Princess Fedora Romazov is to marry Count Vladimir Andreyevich, a match which will mend his fortunes. He is shot and dies, with suspicion falling on Count Loris Ipanov, who has fled the country. In Paris Princess Fedora finds the Count and invites him to her house, intending to unmask him. He, however, shows her a letter proving the duplicitous intentions of Count Vladimir, who had been his wife’s lover. To avoid interception by those that Fedora has warned of his guilt, he stays the night with her. In the third act the couple, now settled in Switzerland, learn that the revelation of Count Loris’s responsibility for the death of Count Vladimir to the Russian authorities has led to the death of his brother in Russia, causing the death of their mother. Fedora confesses that this is her fault for telling the chief of police of his supposed guilt and of his brother’s complicity. He curses her and she poisons herself, dying in his arms.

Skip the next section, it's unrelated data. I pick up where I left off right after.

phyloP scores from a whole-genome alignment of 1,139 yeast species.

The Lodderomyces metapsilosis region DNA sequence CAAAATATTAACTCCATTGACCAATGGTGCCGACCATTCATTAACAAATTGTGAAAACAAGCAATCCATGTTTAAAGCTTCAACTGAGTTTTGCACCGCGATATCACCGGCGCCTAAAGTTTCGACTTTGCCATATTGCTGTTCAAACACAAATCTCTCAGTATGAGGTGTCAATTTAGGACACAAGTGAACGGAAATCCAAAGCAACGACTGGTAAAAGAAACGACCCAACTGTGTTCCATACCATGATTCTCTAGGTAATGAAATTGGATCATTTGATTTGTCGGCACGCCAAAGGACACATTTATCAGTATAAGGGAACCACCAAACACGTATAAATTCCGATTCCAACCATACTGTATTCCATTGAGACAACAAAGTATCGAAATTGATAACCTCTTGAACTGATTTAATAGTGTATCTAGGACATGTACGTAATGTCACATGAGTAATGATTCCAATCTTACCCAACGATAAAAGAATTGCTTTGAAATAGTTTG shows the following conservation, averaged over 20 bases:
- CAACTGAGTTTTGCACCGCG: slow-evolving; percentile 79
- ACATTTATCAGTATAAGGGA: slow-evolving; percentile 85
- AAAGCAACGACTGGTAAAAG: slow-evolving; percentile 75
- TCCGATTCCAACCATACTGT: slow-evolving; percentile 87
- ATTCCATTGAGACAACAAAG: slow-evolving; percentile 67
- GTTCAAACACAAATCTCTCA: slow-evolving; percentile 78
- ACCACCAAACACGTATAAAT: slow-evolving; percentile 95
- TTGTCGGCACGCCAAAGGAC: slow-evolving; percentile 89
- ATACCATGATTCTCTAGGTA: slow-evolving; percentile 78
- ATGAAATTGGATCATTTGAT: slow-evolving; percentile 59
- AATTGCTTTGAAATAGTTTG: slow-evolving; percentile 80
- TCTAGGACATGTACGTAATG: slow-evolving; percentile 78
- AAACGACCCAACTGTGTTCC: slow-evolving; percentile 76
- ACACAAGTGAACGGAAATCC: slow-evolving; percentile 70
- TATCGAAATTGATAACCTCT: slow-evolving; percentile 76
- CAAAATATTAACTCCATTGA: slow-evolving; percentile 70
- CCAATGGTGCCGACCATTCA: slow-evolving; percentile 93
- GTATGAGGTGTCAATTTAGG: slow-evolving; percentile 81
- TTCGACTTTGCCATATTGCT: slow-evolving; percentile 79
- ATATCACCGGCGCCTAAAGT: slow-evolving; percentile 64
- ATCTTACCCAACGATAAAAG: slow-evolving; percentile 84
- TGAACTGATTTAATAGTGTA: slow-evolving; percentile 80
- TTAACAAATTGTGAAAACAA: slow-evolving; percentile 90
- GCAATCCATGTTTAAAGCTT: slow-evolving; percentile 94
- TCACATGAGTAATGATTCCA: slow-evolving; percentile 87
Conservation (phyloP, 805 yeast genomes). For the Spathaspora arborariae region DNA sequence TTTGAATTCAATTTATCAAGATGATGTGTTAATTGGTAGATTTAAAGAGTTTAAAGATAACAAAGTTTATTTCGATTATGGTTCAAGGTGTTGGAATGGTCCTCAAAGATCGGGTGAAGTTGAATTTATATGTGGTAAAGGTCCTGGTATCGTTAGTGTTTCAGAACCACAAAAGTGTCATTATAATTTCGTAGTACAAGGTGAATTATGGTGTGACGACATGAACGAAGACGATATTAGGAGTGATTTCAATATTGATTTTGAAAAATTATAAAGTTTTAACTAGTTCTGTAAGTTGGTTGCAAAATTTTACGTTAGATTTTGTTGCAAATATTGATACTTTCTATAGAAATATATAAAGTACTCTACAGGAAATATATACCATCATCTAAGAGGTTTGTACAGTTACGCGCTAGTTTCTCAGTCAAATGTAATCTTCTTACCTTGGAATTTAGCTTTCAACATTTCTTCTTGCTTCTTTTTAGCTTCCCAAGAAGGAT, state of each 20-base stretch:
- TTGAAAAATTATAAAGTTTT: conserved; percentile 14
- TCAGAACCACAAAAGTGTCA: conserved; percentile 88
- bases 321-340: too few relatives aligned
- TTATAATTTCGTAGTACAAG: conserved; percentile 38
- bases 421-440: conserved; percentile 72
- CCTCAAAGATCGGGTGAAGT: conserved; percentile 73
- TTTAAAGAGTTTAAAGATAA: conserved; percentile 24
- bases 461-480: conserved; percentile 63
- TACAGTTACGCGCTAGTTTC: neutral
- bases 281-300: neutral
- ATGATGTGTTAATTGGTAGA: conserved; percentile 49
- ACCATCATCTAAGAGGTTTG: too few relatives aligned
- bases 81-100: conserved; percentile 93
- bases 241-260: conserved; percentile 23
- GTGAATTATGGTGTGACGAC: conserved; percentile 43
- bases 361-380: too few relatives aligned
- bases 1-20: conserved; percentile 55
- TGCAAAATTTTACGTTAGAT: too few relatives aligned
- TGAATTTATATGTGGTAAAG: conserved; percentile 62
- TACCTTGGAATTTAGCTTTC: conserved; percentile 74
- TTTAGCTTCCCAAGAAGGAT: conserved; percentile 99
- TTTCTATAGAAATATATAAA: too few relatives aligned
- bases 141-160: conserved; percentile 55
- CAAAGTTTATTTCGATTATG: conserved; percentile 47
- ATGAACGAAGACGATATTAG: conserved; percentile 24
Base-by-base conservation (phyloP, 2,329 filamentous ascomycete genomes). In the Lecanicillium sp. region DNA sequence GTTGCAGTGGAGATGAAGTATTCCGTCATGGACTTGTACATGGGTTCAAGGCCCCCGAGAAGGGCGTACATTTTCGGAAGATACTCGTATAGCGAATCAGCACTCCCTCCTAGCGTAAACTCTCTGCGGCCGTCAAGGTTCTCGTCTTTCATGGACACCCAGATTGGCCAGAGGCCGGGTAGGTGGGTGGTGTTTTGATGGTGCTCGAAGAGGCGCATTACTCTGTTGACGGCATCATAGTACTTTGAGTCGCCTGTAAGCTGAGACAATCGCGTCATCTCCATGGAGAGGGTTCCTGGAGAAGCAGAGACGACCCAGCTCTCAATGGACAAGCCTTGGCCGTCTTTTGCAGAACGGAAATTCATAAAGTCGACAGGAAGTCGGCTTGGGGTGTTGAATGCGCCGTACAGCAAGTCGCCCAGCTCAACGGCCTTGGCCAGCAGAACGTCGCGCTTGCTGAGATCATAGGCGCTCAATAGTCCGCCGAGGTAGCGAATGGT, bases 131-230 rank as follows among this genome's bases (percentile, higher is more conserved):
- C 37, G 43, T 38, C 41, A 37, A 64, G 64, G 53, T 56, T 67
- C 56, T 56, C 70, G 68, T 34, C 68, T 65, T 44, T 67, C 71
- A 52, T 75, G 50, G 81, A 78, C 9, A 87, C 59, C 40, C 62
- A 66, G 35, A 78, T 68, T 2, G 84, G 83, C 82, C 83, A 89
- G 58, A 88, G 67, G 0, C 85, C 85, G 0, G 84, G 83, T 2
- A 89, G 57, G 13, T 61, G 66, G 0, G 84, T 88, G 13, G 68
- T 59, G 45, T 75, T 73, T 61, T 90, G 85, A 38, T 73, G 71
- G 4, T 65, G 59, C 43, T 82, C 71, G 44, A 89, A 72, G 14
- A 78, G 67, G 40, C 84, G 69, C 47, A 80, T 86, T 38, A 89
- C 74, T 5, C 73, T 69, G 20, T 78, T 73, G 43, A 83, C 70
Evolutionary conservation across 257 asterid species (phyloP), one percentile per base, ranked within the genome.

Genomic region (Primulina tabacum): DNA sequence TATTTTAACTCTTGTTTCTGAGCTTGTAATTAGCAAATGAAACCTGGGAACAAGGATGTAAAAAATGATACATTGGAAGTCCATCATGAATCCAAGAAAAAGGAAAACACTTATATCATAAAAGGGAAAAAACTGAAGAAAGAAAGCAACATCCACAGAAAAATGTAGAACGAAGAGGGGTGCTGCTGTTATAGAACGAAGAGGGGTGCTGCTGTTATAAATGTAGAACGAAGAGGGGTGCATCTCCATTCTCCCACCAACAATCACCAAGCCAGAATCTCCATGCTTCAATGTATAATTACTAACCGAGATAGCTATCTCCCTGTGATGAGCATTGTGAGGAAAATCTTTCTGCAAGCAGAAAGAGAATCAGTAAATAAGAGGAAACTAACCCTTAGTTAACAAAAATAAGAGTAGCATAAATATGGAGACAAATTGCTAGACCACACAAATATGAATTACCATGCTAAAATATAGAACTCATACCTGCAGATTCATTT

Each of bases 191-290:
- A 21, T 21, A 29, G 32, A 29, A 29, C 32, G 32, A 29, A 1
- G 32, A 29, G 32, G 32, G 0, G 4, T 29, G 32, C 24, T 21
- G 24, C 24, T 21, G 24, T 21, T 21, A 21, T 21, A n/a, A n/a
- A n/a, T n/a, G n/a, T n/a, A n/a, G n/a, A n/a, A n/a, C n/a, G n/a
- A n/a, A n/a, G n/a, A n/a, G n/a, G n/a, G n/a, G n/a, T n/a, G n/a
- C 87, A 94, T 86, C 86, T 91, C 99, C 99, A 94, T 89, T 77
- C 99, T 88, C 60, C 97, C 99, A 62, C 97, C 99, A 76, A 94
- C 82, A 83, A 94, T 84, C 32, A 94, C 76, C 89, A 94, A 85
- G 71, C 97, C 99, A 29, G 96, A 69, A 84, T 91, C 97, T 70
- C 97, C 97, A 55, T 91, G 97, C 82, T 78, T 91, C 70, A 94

Count Loris’s Amor ti vieta (Love forbids you), as he declares his love of Fedora in the second act, has motivic importance in the opera, and is heard again as Fedora dies.